That’s not to say it can create. “Creativity is a notion that is hard to define,” says Gauthier, “so we like to say that an AI can be inventive, in a way that it can invent something new, unique, and relevant.” What these algorithms and machines do, inventively and unpredictably, is generate.
Generative art is not new: art, music, and poetry created by an independent system has been around long before computers existed. In the 1950s, the likes of Vera Molnár and Ellsworth Kelly were devising strict procedures with rules and instructions that determined how their visual art turned out. The ‘60s ushered in computer art pioneers from Frieder Nake to Manfred Mohr to Roman Verostko, who latterly coined the term algorists, as in algorithm artists. And notably, from the ‘70s, musician Brian Eno began experimenting with generative music—what he called “putting in motion something and letting it make the thing for you”—yielding 1991’s Neroli, 2017’s Reflection, and apps like Bloom and Trope.
Eno has not only been visionary and perceptive about the field, but is drawn to the questions it raises: “Who actually composes music like this? Can you describe it as composition exactly when you don’t know what it’s going to be?” At the same time, he remains in thrall to generative music’s promise—likening its vast “multi-centered” nature to the internet, and urging a reconsideration of the artist’s function. “If you move away from the idea of the composer as someone who creates a complete image and then steps back from it,” he’s said, “there’s a different way of composing.”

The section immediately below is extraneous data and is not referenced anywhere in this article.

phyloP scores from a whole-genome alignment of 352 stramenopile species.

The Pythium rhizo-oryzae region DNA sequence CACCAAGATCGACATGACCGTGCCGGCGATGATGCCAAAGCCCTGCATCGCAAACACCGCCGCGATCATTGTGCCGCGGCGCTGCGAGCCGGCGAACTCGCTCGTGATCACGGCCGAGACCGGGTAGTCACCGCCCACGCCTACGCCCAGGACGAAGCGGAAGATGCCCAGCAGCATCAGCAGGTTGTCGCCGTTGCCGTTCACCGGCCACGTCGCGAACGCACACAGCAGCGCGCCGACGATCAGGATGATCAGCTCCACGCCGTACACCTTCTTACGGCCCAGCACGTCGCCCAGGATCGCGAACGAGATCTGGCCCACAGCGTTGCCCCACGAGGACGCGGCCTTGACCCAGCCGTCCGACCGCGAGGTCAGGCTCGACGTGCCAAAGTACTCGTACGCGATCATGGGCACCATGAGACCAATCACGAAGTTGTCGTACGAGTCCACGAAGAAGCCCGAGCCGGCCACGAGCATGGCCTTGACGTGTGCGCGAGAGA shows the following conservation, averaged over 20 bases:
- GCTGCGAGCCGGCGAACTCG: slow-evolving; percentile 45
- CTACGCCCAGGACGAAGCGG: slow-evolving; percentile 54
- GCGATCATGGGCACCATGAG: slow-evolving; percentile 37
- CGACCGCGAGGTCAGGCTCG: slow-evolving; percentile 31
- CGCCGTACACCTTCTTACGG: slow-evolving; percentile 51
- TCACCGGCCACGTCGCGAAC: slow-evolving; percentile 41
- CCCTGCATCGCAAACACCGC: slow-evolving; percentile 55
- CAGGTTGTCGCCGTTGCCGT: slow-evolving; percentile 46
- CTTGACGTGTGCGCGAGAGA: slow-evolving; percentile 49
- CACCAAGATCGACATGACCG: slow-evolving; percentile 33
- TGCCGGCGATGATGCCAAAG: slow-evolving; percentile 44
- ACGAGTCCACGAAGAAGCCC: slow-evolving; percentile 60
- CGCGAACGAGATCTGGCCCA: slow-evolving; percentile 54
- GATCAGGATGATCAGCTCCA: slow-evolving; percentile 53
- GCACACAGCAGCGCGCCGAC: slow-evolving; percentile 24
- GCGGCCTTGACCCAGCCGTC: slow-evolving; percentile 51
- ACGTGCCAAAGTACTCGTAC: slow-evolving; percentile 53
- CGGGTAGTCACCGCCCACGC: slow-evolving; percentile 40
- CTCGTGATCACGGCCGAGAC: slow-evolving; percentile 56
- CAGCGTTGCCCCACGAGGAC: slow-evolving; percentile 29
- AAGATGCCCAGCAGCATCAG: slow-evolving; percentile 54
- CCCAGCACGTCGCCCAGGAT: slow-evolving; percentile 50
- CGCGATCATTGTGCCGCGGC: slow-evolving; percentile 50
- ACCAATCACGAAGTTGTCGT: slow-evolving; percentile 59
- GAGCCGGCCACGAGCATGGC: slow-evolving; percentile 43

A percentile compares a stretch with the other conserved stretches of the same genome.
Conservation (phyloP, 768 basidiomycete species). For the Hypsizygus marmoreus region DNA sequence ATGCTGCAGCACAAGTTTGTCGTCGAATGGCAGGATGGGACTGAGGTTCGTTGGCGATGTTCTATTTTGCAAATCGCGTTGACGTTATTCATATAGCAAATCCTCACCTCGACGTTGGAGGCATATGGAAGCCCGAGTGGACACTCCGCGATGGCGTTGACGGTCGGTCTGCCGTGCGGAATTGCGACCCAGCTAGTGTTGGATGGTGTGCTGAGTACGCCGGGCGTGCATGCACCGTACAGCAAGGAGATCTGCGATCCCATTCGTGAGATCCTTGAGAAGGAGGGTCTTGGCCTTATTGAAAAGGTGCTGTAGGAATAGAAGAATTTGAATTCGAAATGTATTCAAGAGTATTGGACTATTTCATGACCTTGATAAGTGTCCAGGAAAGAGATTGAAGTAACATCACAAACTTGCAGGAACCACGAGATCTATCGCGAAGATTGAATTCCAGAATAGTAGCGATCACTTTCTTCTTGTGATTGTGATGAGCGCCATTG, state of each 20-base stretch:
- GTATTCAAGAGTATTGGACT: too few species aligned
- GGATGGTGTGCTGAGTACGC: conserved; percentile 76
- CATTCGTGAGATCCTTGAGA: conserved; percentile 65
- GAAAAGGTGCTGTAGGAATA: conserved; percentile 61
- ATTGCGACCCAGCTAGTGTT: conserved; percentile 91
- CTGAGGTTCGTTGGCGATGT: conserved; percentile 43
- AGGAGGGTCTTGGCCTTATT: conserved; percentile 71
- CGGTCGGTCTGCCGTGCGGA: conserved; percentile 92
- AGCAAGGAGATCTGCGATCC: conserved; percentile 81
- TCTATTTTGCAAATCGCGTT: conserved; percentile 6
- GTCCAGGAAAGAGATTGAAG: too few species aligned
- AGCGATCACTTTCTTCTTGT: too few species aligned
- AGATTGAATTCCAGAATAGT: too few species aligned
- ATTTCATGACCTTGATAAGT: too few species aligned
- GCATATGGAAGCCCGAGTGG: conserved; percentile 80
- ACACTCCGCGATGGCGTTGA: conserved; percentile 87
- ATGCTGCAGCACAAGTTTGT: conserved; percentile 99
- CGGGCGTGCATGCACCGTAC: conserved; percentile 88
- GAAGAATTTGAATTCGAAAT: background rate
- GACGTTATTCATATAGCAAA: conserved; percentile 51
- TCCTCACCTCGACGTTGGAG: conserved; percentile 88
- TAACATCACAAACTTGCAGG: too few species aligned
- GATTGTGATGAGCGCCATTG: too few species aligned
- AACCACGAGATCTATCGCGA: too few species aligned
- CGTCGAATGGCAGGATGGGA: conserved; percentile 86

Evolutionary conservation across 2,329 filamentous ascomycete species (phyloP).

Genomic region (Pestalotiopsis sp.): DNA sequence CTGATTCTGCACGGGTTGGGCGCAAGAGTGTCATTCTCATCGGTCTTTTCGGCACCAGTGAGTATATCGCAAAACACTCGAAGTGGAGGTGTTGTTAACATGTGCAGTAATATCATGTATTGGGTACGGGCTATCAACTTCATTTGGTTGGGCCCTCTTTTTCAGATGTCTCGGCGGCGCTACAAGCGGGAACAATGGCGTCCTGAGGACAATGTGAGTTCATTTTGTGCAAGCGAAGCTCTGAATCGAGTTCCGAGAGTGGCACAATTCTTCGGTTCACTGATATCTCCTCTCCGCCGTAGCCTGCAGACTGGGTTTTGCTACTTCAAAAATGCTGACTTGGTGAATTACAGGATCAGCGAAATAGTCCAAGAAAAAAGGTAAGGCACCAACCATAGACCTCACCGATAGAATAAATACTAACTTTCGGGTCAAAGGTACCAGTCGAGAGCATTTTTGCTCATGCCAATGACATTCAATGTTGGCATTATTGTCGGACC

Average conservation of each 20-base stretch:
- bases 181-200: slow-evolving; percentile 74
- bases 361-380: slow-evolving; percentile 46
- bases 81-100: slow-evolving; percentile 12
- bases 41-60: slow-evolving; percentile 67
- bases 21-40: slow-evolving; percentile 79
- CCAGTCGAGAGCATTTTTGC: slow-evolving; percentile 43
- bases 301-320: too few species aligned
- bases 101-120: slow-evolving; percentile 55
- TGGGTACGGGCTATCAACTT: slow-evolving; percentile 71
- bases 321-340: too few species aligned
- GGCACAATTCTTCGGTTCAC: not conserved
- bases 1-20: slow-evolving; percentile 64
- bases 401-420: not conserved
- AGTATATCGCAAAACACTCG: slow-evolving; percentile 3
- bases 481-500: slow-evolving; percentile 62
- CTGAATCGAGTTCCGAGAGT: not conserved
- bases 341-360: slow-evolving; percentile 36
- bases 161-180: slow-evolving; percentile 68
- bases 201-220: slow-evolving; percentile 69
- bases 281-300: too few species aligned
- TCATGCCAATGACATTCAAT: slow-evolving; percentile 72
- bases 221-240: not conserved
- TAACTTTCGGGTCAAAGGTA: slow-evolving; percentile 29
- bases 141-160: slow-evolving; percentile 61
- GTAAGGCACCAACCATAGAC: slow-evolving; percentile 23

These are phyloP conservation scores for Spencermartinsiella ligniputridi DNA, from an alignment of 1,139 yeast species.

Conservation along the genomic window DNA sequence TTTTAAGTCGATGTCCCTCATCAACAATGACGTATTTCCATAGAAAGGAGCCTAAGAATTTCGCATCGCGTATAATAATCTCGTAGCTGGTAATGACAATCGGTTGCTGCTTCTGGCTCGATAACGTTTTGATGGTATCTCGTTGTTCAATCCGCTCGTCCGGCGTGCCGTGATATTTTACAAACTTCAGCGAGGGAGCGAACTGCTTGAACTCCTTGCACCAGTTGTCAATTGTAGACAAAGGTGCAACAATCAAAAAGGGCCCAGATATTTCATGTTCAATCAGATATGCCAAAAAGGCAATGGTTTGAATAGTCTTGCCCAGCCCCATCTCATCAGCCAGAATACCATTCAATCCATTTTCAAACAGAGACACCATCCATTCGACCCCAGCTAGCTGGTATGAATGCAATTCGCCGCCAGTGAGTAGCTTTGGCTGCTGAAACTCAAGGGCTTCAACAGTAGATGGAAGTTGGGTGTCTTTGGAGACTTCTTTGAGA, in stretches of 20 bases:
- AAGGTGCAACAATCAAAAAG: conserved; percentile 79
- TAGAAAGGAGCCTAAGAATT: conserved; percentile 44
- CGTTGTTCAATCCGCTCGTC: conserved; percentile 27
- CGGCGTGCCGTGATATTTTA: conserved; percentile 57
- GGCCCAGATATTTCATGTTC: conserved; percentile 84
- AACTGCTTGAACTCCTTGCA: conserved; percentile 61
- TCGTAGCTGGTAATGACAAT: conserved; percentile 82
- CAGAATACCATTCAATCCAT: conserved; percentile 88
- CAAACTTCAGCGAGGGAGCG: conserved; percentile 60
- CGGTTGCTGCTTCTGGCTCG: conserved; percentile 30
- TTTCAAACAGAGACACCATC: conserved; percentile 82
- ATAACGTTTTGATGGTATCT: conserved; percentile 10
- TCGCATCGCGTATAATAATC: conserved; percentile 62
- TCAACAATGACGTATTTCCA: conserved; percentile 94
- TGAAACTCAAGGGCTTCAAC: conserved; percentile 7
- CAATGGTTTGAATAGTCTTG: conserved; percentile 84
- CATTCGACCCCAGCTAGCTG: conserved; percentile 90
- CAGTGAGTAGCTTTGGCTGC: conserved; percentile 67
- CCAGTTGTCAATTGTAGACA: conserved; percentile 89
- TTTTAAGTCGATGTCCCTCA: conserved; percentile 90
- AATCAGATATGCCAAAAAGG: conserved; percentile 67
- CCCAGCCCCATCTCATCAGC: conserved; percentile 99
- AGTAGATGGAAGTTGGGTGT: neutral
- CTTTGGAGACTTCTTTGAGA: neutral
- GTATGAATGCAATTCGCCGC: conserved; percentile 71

Making good on that inheritance, today’s generative artists understand how their role is shifting alongside technology. Digital artist Sean Catangui tells me, “With generative art—creating the algorithms that generate art, but also selecting which of the results to present—the ability to create thousands of compositions in less than a second shifts the role of an artist to that of a hybrid artist-editor-curator.” His generative work, such as Line Tree, C-mum, and Randomized Form, emerged from his desire to enhance his ideas through programming. In the process, they gleaned him an appreciation of code and computer as expressive mediums. These projects, he says, “made me feel like the machine was alive.”
And the machine is alive all over Glitch. You’ll find it in other generative artworks such as Matt DesLauriers’ Retro Album Covers, n–schedé’s algorithmic objects and landscapes, and Anders Hoff’s many interactive forms. With these pieces, the artists may have constructed the machines and models, but as they stir and run, it’s their generative efforts that exceed expectations and hold unending surprises. “I might be just as happy to discover some unexpected behaviour and explore that instead,” writes Hoff. “Overall, this means that the process is continuous, exploratory, and never really complete.”